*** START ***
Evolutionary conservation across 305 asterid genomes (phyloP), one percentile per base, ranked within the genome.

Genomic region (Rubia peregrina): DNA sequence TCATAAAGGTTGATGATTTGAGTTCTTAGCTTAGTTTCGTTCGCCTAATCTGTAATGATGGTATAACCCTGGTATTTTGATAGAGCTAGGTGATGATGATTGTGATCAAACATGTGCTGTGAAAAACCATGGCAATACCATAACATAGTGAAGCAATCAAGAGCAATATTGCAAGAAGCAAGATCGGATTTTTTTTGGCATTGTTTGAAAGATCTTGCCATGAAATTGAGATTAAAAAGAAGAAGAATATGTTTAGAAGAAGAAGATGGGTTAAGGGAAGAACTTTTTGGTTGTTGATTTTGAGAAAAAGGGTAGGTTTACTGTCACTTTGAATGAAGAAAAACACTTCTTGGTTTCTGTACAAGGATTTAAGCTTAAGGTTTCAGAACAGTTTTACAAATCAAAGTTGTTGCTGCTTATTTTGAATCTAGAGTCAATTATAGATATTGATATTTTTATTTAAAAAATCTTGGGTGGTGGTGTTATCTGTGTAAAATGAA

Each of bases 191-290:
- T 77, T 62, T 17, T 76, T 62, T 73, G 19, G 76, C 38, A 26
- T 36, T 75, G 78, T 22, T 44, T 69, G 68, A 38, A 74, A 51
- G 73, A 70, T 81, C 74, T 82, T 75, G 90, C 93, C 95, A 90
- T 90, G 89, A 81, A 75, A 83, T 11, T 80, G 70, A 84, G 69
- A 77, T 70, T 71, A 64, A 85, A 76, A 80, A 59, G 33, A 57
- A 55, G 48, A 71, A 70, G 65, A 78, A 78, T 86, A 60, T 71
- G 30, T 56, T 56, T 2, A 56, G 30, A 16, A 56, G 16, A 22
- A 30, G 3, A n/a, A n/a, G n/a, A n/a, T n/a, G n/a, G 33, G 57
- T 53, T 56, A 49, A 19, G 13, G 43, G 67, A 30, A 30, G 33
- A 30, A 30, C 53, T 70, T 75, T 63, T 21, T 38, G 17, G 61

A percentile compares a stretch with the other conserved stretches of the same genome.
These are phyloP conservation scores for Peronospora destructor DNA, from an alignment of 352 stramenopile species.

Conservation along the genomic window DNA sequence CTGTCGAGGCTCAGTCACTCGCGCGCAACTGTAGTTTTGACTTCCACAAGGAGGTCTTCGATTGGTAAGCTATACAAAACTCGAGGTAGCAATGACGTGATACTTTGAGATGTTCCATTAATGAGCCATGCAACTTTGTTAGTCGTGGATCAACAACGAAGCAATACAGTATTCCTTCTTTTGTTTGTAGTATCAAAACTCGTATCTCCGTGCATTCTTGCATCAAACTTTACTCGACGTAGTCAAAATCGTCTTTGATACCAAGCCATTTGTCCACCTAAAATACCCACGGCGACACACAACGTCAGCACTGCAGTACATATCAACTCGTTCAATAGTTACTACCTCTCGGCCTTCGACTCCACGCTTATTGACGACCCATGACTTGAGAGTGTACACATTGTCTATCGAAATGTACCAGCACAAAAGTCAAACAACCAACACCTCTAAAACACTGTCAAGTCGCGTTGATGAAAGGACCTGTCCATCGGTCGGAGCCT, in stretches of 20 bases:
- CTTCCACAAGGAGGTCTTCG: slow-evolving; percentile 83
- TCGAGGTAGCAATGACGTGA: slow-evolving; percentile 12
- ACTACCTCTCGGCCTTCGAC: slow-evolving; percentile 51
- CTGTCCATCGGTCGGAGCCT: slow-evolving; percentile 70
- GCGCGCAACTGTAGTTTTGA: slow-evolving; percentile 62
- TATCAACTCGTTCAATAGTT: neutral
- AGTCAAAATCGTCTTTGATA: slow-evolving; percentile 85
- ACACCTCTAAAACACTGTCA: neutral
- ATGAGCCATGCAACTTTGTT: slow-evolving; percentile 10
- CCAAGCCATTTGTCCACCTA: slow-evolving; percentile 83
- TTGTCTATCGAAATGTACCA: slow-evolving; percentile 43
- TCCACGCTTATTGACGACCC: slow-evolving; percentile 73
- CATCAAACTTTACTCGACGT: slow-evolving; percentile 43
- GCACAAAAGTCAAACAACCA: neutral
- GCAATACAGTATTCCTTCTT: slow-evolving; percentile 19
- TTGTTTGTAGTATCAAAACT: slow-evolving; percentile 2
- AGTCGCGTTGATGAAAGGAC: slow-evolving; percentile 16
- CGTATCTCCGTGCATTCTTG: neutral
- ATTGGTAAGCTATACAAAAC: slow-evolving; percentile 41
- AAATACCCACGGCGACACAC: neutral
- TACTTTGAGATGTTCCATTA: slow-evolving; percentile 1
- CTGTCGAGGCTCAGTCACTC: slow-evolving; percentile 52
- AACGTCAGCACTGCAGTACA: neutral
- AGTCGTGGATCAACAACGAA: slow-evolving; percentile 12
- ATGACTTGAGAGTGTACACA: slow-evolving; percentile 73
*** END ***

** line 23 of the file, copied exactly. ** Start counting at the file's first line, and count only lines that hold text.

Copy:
- AGTCAAAATCGTCTTTGATA: slow-evolving; percentile 85